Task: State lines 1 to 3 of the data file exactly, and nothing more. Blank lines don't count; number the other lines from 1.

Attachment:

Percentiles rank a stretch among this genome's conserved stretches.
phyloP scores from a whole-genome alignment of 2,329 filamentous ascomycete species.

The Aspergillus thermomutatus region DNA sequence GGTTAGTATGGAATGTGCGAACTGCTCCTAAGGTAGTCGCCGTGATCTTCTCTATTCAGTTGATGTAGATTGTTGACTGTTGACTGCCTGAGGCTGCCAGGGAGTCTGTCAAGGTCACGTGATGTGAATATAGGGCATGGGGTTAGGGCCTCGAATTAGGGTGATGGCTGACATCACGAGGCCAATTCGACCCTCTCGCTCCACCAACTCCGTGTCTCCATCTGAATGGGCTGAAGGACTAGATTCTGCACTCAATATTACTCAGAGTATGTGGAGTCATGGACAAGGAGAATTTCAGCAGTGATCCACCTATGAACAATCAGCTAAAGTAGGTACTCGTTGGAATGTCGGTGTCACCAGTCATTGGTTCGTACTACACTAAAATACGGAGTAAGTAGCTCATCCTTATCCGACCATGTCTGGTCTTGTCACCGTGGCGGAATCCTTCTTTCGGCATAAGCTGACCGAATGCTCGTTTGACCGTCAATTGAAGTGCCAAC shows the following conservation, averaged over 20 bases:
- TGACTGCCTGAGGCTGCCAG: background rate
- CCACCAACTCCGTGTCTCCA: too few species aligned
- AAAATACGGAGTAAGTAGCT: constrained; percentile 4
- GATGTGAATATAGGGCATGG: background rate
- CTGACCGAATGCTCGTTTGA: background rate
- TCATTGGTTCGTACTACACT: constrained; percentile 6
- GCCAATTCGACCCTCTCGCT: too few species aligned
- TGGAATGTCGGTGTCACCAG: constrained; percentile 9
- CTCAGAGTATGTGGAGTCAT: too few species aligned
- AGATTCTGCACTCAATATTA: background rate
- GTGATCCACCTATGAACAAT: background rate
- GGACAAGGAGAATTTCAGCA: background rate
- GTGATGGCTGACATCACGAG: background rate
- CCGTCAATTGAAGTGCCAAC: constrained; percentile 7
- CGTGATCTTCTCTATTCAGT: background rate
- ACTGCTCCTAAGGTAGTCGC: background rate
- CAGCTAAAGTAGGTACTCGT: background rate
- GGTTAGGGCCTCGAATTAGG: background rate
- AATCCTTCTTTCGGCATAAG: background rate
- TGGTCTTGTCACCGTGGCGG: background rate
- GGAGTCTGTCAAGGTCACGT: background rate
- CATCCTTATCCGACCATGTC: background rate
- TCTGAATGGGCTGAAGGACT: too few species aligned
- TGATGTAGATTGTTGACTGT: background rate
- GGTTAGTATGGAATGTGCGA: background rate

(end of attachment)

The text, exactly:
Percentiles rank a stretch among this genome's conserved stretches.
phyloP scores from a whole-genome alignment of 2,329 filamentous ascomycete species.

The Aspergillus thermomutatus region DNA sequence GGTTAGTATGGAATGTGCGAACTGCTCCTAAGGTAGTCGCCGTGATCTTCTCTATTCAGTTGATGTAGATTGTTGACTGTTGACTGCCTGAGGCTGCCAGGGAGTCTGTCAAGGTCACGTGATGTGAATATAGGGCATGGGGTTAGGGCCTCGAATTAGGGTGATGGCTGACATCACGAGGCCAATTCGACCCTCTCGCTCCACCAACTCCGTGTCTCCATCTGAATGGGCTGAAGGACTAGATTCTGCACTCAATATTACTCAGAGTATGTGGAGTCATGGACAAGGAGAATTTCAGCAGTGATCCACCTATGAACAATCAGCTAAAGTAGGTACTCGTTGGAATGTCGGTGTCACCAGTCATTGGTTCGTACTACACTAAAATACGGAGTAAGTAGCTCATCCTTATCCGACCATGTCTGGTCTTGTCACCGTGGCGGAATCCTTCTTTCGGCATAAGCTGACCGAATGCTCGTTTGACCGTCAATTGAAGTGCCAAC shows the following conservation, averaged over 20 bases: